Friday, 16 November 2012

Basic Information About Machining

Basic Information About Machining

By Andrew Stratton

Have you ever wondered how machining works or even what it is? Simply put, it is a variety of processes where raw material is cut and shaped in a controlled environment.

Over the past 200 years, with the increase of technology, the meaning of the term has matured. During a former age, traditional processes were used such as boring, milling, drilling, sawing and reaming to name a few.

Traditional processes used tools like drill presses, lathes or milling machines to get the job done. This, combined with sharp tools, are used to get rid of material for a desired geometric end.

Machining is primarily the manufacture of metal products, however, it is not just limited to metal. It can also be used with other materials such as plastic, wood, composites and ceramic.

A machinist works in his or her shop nowadays with new technology. Electrochemical, electron beam, electrical discharge, ultrasonic and photochemical are a few of the newest technologies.

Working with these materials in this fashion is mostly done through a business, but it can be a hobby as well. Many people use this technique to support or maintain their income on a regular basis.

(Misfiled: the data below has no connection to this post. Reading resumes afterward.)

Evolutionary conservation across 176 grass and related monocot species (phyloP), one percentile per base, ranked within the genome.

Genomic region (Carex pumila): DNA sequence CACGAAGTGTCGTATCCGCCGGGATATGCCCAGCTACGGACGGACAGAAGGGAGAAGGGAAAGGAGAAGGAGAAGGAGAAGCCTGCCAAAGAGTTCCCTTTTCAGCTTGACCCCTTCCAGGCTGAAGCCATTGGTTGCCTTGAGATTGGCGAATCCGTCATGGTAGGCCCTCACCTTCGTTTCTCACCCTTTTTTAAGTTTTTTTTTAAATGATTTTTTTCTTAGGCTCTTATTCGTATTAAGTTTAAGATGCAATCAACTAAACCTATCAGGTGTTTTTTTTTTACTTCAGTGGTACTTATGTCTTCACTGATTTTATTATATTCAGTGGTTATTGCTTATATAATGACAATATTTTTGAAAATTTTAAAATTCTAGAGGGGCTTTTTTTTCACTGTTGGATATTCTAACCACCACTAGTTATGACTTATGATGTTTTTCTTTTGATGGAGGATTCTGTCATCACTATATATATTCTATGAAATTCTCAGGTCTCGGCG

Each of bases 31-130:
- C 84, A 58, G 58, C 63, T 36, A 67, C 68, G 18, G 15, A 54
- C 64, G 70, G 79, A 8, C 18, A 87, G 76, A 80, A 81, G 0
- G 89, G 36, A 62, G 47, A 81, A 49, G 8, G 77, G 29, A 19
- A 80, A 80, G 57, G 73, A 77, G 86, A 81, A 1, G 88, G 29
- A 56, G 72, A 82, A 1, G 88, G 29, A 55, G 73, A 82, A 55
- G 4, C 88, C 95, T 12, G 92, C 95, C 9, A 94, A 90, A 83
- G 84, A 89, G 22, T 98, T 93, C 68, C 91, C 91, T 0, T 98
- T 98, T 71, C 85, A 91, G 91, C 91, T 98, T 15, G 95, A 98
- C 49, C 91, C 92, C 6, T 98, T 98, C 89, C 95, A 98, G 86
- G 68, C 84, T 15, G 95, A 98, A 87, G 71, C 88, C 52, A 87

Nowadays, it is primarily done by what is known as "computer numerical control" or CNC. The operation and movements of lathes, mills and other machines, which are used, for cutting are controlled by computers.

There are three basic processes-milling, drilling and turning. Miscellaneous processes include planning, shaping, broaching, boring and sawing.

- Milling. Milling is accomplished when a cutting tool rotates so that cutting edges are brought into close proximity with the material.

- Drilling. In drilling, holes are produced and honed by a cutter, which rotates with cutting edges. The lowest position on the drill comes into contact with the material. Drill presses are generally used for these procedures but can be done on mills or lathes.

- Turning. Turning procedures rotate the material as the method of moving metal against the cutting tool. Lathes are generally used in turning.

- Miscellaneous methods. There are also a few miscellaneous methods of machining. Burnishing is such a method that can be operated on a drill press, mill or lathe. Swarf, fine metallic shavings, removed by a cutting tool is not produced in the burnishing process.

Commercialized machining is usually done in a machine shop, which has numerous workrooms complete with various cutting tools. These shops can be owned privately or operated within a large business.

This cutting process demands attention to detail. Each item must meet certain specifications, which are gleaned from blueprints, or drawings set down by the designer.

Machining is a singular part of a much larger manufacturing procedure. The material of choice starts with a design and then continues through the manufacturing process. This process is used to shape materials, or it can be used only as a finishing method. However it is used, it is a necessary and fantastic method to create useful objects for everyday usefulness.

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